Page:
Velo Corvo

Pedro Gil is a distinctive man. You can tell by looking at him that he might carry a fascination for times long passed. He is dapper, donning simple couture that is reminiscent of what men wore in the 40s or 50s.

Text: Siri Taxbro
Photos: Mari Oshaug

Simplicity also happens to be another of Pedro’s fascinations. He owns and runs the bike shop Velo Corvo in the Alvalade area of Lisboa. Here, he restores and sell bikes that are the epitome of simple elegance. We sat down to ask him out about his relationship to bikes, his philosophy of riding and how he got started.

Tell us about your journey with Velo Corvo?

Oh wow. It started a long time ago because I was working in, well I guess, a normal job, an engineering job. I made some money but I wasn’t really that happy; all I wanted to do was fix bikes and build bikes. Hand-built bikes is my big focus at the moment, I want to build my own frames. That is the ultimate goal of the store, and it has been since the first time I started thinking about this more than twenty years ago. Things just kind of fell into place when I left my previous job and I opened the shop close to four years ago.

Can you tell us a bit about the process of quitting your job and actually going for the dream?

It was one of those situations where the factory where I worked just stopped existing, so my job stopped existing. So I thought “It’s now or never!” and that was it. I didn’t want to get to the age of sixty or seventy and then look back saying “I should have gone for that”. Life goes by too quickly for you to be unhappy. It was also a controlled risk, because it wasn’t a super crazy thing to do, but there was still a risk. I felt I just had to do it.

Did you get into bicycles at a young age?

Back in 1994, the big mountain bike boom hit Portugal, and me and all my friends from school got really into mountain biking. We rode a lot back then, almost every day. As my friends got older, most of them stopped riding. Strangely, when the bikes got better, that’s when most of them stopped riding. In the beginning, we only had supermarket bikes, really bad bikes. Me, I never stopped riding. I rode mountain bikes for quite a while, but something was missing. The bikes were too technological, and to be frank, ugly, that’s the only word I have for them. They started looking more like space ships and less like bikes. I love the forest and the trails, but something about the bikes themselves just didn’t fit. The big shift happened when I was in college. I figured out that I could use a bike to get to college faster than I would if I had used public transportation. So I got a road bike, kind of modern, late 90’s road bike, used that for a while and I got around on it. I then started using the bike exclusively to get around. When that bike got stolen, I got an older road bike, a Bianchi from the 80s. I guess that’s what really started it. I started finding out more and more about bicycles on the internet. The internet was quite new back then, so there wasn’t much to find, but still I learned about old French bikes and that’s how I got into old bikes.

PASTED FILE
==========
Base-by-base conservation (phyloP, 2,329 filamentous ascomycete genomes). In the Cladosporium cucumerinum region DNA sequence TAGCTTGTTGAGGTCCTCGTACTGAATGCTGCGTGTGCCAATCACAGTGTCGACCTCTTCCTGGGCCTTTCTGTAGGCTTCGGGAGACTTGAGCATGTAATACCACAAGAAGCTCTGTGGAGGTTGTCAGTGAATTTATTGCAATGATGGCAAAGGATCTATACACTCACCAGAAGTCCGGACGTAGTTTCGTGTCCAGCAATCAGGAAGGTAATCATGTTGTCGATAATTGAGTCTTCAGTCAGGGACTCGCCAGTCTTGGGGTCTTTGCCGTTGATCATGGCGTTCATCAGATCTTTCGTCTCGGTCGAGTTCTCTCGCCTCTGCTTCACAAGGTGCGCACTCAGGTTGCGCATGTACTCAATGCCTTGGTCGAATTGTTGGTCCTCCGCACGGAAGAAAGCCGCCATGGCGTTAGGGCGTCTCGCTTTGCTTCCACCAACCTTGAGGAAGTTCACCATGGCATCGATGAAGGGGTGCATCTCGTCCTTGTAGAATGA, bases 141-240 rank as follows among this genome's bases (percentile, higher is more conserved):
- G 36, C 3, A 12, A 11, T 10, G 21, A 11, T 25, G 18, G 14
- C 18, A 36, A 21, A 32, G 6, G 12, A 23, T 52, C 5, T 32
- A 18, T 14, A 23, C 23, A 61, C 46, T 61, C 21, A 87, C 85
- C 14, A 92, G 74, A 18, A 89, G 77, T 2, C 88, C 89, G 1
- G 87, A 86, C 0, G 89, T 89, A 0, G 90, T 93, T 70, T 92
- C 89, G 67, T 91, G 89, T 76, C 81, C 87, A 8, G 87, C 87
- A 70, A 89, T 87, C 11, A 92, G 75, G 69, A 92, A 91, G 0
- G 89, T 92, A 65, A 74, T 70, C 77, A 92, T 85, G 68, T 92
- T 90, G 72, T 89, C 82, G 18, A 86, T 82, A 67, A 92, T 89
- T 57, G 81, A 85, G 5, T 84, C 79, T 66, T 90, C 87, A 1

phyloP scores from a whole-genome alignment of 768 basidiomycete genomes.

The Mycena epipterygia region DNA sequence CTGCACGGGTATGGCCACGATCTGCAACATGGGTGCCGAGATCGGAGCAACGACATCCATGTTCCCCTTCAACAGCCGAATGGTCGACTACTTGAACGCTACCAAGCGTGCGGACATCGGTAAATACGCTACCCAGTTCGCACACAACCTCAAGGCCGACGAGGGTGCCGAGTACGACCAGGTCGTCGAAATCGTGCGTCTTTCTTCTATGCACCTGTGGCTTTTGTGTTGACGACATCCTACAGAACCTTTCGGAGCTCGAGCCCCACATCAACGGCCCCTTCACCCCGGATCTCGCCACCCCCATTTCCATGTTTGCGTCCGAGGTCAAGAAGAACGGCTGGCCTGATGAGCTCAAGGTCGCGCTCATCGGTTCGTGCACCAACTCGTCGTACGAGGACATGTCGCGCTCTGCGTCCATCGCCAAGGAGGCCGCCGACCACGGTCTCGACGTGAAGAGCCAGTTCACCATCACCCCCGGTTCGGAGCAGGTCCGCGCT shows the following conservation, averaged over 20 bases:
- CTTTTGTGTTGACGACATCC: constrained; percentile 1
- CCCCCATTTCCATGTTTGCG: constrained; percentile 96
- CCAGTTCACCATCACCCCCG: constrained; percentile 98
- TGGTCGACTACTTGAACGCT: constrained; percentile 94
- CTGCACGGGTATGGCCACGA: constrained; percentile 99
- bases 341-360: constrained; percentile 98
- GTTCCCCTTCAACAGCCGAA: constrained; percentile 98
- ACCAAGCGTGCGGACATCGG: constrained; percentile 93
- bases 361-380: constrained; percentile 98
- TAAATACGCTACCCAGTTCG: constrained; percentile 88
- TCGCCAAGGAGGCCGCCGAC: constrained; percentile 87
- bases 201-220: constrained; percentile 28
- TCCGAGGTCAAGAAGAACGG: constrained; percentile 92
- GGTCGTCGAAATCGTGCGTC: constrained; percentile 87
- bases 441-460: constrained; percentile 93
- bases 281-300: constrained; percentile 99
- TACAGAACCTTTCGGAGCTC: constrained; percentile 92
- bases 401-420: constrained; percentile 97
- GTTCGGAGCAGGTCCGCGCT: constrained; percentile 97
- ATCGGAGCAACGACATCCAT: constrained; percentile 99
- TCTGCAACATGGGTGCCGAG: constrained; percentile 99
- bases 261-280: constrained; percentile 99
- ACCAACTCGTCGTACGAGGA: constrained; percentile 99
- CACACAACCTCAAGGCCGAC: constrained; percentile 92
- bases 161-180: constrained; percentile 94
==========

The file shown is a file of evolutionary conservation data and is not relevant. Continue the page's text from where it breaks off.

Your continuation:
Looking around, I see that you have a lot of nice bikes. Do you keep count of how many you have had in the shop over the years?

I have no idea. When I opened the shop, I had some new bikes and a couple of old ones for sale. Now I exclusively deal with old bikes, vintage and classic. Some stores try to sell you what they have in the store. I never do that. I do the opposite – I try to find exactly what each person needs. Every bike should be custom and special; uniquely assembled just for that person.

Tell us more about the vintage bikes, like from the 50’s and the 60’s, and the different types and brands you’re into?

Yeah, I guess there have to be some sort of cut-off point when it comes to vintage, or else I would be riding one of those penny farthings. Bikes from the 50’s, 60’s, and perhaps also the 70’s are the nicest looking bikes. They were just much better bikes than what you get today; they are nicer and last longer. That’s a part of the attraction for me, the aesthetics and the simplicity. The fact that you can pay 200-300 euros for a bike, and then you can basically travel around the world on it. That’s the beauty of it.

Where does the passion fo maintaining things instead of buying new all the time, come from?

Heidegger talks of the concept of Gestell, or enframing. Of course older bikes are too, technological. But the essence of technology, as Heidegger would put it, is not technological, but the Gestell, or enframing. What is Gestell? In the world today, we look at all things as if they are in a giant wharehouse- in Heidegger’s term, standing reserve. We act like there is an infinite supply of trees, fossil fuels and rare minerals in the world, in standing reserve, for us to use at our pleasure. It seems like the goal is just to produce quickly and sell as fast as possible for the highest profit imaginable. I feel that the more modern the bike, the more ingrained in this system the bike is. You need so much new stuff to go with it and all the gear changes rapidly; new drivetrains, this year it is eleven speeds, next year it will be twelve or thirteen. Then you have the electric bikes, which are in fact very bad for the environment and they won’t last, because they will need the be replaced when the newer models are incompatible with the toxic batteries that came with the old model. The older bikes are imtemporal, and also a stepping away from this enframing, mass system. The biggest attraction for me is that you can do almost everything with the same bike. Aesthetics are also very important; these old bikes are very beautiful. In essence, and in their root, they have everything going for them.